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Milan’s very own hero
Leonardo da Vinci was born on the fifteenth of April, 1452, near the town of Vinci, not far from Florence. He was the son of a Florentine notary, Piero da Vinci, and a young woman named Caterina.
Leonardo spent most of his life in Florence and Milan.
In 1469 he was apprenticed to Andrea Verrocchio, a leading Renaissance master. Leonardo acquired a variety of skills while he remained at the workshop until 1476. He left Florence for Milan in about 1482 to work for Duke Lodovico Sforza.
He stayed in Milan for nearly eighteen years. During his time there he applied his knowledge of mechanics to his obligations as a civil and military engineer. He also took up study in anatomy, biology, mathematics, and physics.
During that time he completed his single most important painting, The Last Supper. Leonardo returned to Florence in 1500. Three years later, Leonardo began several important artistic projects , including the Battle of Anghiari mural for the council chamber of the Town Hall, the portrait of Mona Lisa, and the lost Leda and the Swan. At the same time his interests in anatomy led him to perform dissections, and he organized a study of the flight of birds. Leonardo left Italy forever, in 1516 to become architectural advisor to King Francis I of France, who admired him greatly. Leonardo died at the age of 67 on May 2, 1519, at Cloux, near Amboise, France. Leonardo da Vinci was a true Renaissance man. He was a scholar, scientist, artist, and inventor. Some of his work includes, The Adoration of the Magi, Madonna of the Rocks, The Last Supper, and the Mona Lisa. Some of Leonardo's sketches resemble future inventions, such as a sketch of a windmill design, a helicopter with two revolving propellers, a tank and even a portable bridge.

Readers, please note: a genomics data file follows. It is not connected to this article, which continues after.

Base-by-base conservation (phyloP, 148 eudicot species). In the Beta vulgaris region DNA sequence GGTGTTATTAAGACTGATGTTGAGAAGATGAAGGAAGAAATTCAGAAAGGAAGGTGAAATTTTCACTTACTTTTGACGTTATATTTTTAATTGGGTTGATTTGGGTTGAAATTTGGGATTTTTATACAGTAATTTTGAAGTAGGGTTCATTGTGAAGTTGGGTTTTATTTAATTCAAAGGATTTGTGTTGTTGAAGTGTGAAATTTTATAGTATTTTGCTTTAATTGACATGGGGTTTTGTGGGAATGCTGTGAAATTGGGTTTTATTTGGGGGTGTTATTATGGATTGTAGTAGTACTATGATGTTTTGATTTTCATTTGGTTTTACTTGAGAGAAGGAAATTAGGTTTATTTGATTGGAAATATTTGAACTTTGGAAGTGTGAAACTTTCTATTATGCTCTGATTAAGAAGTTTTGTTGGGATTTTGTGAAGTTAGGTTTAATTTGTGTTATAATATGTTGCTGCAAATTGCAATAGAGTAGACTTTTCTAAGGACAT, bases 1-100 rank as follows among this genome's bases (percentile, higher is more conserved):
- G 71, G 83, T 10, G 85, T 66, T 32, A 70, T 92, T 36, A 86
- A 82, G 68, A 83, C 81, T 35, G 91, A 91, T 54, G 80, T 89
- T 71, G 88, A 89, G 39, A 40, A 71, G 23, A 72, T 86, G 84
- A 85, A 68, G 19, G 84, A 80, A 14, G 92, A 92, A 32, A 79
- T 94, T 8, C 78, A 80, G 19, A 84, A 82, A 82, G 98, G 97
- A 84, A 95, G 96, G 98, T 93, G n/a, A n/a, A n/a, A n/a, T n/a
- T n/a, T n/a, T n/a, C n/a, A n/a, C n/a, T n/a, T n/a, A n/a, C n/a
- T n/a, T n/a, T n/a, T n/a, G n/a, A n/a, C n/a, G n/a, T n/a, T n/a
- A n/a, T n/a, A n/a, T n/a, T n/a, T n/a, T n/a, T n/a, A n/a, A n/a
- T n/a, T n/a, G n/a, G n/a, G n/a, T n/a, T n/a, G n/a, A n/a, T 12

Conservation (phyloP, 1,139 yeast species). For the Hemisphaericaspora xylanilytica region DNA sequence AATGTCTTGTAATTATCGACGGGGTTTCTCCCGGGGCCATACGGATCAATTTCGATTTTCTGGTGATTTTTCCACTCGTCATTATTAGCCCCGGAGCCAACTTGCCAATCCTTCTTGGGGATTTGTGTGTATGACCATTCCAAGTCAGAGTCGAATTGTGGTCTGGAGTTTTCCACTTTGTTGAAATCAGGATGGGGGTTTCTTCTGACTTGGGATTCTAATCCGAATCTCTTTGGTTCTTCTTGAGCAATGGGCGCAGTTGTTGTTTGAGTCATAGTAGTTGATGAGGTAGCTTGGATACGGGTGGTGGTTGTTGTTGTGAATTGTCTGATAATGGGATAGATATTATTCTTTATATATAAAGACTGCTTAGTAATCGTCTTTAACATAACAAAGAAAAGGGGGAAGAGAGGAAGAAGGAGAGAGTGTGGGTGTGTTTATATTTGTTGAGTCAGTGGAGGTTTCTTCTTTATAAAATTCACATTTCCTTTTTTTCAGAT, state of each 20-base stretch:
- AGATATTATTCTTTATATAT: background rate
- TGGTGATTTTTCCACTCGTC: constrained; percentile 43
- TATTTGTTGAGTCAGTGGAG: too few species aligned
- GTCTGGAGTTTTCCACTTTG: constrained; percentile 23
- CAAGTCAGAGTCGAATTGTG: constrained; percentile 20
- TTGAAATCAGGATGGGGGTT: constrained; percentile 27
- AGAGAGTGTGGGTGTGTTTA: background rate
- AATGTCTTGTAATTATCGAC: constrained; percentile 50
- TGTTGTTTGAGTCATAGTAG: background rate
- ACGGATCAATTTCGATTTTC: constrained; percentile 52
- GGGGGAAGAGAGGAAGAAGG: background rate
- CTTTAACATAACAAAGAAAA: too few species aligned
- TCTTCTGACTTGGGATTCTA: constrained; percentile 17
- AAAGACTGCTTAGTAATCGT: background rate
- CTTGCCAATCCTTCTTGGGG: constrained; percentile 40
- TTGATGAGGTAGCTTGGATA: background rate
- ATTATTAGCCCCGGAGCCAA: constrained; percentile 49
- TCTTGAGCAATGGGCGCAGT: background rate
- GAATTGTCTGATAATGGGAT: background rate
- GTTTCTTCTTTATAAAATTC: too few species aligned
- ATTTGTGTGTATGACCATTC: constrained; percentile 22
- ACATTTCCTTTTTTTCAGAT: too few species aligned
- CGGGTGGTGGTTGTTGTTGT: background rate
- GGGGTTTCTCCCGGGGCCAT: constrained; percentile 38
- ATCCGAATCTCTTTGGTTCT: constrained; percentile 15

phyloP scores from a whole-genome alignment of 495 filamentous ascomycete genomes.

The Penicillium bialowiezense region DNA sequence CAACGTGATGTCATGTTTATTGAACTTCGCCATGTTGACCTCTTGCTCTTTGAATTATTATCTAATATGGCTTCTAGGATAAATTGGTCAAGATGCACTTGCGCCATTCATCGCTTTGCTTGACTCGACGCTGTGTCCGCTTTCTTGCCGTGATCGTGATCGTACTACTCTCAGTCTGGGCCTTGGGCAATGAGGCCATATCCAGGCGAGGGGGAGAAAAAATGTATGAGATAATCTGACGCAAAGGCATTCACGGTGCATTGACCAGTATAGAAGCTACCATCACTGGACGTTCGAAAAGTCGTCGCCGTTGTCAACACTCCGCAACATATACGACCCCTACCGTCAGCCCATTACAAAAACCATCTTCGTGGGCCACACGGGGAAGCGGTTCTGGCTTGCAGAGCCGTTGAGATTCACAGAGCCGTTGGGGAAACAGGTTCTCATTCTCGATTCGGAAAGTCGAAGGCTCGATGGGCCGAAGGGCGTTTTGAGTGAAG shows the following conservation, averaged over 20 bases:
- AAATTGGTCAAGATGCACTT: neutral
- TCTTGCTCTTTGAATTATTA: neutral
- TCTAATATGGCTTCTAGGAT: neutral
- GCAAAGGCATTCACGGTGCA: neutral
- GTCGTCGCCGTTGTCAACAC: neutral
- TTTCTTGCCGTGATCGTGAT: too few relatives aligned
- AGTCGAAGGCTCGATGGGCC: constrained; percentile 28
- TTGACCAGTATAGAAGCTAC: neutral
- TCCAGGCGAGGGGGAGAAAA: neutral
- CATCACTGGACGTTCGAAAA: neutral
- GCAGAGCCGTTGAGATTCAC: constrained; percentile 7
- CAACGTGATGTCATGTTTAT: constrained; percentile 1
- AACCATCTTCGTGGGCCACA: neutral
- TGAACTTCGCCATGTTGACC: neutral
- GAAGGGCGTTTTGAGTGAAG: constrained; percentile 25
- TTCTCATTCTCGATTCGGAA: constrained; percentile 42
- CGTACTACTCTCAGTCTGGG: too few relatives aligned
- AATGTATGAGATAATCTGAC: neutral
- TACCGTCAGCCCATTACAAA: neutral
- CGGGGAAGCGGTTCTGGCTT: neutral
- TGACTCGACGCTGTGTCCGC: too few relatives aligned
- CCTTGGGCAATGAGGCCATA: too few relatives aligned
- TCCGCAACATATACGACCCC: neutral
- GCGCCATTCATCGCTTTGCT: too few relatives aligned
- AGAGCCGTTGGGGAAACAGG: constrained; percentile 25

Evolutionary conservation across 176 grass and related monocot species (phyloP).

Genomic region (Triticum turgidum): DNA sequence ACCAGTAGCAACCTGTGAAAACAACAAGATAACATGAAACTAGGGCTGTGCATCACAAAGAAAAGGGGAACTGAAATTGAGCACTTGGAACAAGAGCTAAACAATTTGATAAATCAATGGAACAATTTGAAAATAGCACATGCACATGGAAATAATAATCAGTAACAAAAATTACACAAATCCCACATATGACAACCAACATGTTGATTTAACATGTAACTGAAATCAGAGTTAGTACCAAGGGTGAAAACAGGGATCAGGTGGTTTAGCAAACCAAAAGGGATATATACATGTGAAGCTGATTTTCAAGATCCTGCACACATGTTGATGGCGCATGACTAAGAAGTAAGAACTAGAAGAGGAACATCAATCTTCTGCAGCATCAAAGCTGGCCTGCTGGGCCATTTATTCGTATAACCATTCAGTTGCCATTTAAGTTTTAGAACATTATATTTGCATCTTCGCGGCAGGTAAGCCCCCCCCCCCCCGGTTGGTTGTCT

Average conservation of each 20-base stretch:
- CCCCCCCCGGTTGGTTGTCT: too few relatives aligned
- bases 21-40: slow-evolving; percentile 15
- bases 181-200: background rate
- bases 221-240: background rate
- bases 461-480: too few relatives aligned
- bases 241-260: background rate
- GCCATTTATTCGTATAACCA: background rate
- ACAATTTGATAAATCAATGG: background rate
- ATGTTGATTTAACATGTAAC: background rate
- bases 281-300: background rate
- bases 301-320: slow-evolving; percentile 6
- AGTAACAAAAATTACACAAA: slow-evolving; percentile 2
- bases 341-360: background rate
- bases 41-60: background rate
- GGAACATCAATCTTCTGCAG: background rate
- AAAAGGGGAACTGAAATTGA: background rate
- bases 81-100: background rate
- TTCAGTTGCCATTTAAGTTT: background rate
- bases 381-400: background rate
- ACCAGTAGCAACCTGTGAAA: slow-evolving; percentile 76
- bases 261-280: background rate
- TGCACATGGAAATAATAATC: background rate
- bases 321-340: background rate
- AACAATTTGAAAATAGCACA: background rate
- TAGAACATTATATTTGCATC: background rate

Because none of Leonardo’s sculptural projects were brought to completion, his approach to three dimensional art can only be judged by his drawings. As a scientist he towered over his generation. His scientific theories were based on careful observation and precise documentation. His theories are contained in many notebooks, most of which were written in mirror script. Leonardo’s findings were not discovered in his own lifetime. If they had been published they would have revolutionized the science of the 6th century. Leonardo anticipated many discoveries of modern times. For instance he learned the effect of the moon on the tides.
He was a man ahead of his time.
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